Similar to mulling non-alcoholic cider, hard cider has to be heated at a low temperature. However, this is not for coagulation concerns but to make sure most of the alcohol doesn't evaporate (since alcohol has a lower boiling point than water).

My preferred mulling spice combo is (per three cups of cider):

1 3-4" cinnamon stick
1/2 tsp whole cloves
2 star anise
1/4 tsp of black peppercorns
freshly grated nutmeg

If you want you can use cardamom pods or allspice berries instead of star anise. Just throw the spices in but remember to strain them out - or just a cheesecloth or "tea ball." Simmer for about 15-20 minutes until a fog hovers over the cider and the aromas waft out of the kitchen.

Unfortunately, while this mulling spice combination makes for a delicious non-alcoholic mulled cider it was not fitting for a hard cider. However, I blame myself for not considering a few things before I wasted a bottle of hard cider on this mulling experiment. Most notably, I didn't consider how the alcohol and spices would interact with one another. If you've ever had a kräuter liquor (you probably have: Jagermeister), they are traditionally made by infusing herbs and spices in alcohol to draw the medicinal properties out of these various ingredients. There are other medicinal liquors made in the same style to the kräuter - I just mention the kräuter because they are the most famous and will help you understand what I am talking about. Regardless, the end result tends to be bitter and, not surprisingly, medicinal tasting. Consequently, the same thing happened when using the whole spice to mull hard cider - the final product had a medicinal and bitter quality to it. In this case, the star anise and peppercorns were overpowering so I wouldn't suggest using those to mull hard cider. Stick with cinnamon, cloves, and nutmeg (maybe allspice berries and cardamom pods too).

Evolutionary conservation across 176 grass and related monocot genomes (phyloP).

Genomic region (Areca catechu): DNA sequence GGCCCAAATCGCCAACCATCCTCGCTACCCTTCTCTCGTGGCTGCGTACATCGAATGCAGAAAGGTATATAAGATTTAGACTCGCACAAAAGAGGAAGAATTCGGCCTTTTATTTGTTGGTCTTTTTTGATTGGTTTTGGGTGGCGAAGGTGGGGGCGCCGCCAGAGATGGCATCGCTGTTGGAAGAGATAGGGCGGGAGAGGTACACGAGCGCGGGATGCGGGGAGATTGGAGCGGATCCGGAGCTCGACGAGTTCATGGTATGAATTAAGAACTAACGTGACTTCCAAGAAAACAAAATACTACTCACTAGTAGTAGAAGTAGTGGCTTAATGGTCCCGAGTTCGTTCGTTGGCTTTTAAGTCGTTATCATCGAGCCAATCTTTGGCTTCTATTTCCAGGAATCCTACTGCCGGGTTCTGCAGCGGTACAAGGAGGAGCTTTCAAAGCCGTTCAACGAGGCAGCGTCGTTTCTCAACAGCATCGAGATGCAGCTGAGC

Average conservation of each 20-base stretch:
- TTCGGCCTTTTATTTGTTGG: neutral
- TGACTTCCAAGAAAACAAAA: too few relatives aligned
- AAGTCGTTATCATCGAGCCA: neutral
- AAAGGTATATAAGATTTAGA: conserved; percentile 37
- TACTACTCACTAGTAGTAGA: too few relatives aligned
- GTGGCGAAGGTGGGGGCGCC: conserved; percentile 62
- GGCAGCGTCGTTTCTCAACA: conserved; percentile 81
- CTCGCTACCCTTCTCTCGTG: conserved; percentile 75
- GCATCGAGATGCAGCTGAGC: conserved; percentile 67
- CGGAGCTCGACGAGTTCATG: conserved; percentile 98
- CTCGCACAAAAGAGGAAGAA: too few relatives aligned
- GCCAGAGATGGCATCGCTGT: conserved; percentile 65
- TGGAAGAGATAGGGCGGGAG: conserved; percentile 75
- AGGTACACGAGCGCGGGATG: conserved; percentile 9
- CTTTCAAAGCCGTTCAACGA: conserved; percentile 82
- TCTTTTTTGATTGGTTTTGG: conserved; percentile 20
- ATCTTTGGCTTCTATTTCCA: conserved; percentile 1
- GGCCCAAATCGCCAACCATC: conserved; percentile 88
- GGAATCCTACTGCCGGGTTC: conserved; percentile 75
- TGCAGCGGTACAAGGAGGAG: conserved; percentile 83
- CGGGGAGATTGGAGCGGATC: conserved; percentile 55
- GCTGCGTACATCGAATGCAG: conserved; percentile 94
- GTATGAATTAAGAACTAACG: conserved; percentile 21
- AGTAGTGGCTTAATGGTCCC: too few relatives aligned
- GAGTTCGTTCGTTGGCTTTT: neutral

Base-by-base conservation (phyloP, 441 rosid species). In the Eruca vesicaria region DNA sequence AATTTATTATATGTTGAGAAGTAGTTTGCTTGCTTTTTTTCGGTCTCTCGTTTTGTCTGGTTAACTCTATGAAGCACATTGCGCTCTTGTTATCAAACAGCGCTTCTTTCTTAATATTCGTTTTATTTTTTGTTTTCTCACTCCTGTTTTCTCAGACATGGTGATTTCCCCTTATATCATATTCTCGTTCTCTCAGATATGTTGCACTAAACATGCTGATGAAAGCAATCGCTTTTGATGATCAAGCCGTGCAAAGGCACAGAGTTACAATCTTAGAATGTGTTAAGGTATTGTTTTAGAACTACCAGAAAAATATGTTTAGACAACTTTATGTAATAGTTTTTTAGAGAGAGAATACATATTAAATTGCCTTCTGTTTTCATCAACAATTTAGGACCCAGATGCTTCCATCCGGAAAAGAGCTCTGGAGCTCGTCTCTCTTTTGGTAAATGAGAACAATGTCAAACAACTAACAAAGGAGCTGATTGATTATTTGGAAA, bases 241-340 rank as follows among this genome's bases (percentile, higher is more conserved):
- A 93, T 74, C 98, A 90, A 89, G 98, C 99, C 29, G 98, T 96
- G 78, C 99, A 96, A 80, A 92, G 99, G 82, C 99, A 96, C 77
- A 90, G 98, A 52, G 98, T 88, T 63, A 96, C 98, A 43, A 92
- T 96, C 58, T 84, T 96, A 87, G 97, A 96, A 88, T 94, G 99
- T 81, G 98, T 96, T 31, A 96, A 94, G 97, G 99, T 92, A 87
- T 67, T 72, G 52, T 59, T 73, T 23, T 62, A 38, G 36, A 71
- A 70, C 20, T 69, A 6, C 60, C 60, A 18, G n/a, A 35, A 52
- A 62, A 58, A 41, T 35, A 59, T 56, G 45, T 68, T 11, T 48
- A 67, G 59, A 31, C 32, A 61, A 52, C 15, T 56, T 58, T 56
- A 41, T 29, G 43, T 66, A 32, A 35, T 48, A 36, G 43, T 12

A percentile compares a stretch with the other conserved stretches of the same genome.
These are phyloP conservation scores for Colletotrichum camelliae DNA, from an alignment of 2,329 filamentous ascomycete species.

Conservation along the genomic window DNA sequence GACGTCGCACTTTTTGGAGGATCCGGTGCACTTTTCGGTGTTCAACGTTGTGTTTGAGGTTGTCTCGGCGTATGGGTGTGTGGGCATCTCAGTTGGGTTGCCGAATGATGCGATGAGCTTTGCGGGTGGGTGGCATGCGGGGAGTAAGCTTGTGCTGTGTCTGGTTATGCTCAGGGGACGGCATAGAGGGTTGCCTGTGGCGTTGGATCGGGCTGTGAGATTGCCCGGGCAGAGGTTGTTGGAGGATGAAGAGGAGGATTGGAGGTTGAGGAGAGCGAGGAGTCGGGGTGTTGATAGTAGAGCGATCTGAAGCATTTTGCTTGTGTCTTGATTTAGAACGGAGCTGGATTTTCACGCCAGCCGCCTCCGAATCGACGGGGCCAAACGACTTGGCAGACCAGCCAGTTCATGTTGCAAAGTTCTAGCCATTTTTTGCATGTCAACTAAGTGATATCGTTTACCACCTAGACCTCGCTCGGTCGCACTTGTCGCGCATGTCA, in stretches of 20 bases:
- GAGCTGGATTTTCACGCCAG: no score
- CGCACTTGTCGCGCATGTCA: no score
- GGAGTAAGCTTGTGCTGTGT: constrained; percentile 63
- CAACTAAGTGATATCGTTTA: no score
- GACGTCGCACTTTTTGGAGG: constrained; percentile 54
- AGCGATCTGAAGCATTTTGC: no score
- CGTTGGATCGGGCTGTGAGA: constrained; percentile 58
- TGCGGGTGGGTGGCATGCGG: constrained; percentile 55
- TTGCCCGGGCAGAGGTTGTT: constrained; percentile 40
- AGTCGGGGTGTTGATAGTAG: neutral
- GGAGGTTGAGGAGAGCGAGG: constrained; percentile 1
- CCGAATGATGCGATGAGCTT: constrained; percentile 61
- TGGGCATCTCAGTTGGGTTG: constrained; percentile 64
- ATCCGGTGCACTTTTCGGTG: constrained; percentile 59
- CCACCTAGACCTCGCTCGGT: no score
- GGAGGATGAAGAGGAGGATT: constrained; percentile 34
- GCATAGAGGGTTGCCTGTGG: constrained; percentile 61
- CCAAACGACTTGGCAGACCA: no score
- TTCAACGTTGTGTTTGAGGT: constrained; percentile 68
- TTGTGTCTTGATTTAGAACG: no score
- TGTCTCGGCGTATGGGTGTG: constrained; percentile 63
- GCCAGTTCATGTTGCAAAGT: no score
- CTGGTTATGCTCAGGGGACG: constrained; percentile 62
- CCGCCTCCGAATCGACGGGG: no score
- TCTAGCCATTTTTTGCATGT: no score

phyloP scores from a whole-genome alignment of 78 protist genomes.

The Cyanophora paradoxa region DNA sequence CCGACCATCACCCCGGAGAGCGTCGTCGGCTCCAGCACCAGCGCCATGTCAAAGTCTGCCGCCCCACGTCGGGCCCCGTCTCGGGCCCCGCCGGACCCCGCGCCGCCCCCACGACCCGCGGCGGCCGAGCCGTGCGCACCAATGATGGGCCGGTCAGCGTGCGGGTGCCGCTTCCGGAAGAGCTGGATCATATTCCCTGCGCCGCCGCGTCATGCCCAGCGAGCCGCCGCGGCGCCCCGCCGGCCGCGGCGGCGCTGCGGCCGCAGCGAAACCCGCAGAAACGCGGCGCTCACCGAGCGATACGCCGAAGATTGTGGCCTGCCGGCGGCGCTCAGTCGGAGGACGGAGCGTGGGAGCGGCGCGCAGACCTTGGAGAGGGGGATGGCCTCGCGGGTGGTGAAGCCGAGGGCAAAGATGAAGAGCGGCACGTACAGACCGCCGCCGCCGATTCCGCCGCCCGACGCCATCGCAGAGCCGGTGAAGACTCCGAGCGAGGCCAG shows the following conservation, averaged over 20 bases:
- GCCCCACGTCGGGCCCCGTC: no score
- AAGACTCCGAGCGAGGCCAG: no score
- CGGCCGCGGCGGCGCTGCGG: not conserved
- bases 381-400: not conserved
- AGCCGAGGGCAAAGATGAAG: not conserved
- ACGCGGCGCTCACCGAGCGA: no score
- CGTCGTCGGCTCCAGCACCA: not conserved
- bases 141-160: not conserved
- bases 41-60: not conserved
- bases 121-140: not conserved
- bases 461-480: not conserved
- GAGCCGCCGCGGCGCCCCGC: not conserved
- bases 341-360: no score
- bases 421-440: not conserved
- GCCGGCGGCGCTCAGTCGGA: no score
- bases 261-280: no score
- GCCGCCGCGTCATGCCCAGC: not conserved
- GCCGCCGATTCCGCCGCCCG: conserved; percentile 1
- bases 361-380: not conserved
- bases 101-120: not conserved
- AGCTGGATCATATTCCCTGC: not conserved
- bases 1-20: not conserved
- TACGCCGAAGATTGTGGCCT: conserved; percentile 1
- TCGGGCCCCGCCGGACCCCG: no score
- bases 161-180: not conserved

In addition, because most of the sugar is converted into alcohol there is little sweetness to a mulled hard cider. I suggest adding either a couple tablespoons of honey or brown sugar as it heats to help sweeten this drink too. This helps cut the bitter/medicinal taste as well.

Get creative with your own spices but make sure to sit and enjoy it - without feeling guilty.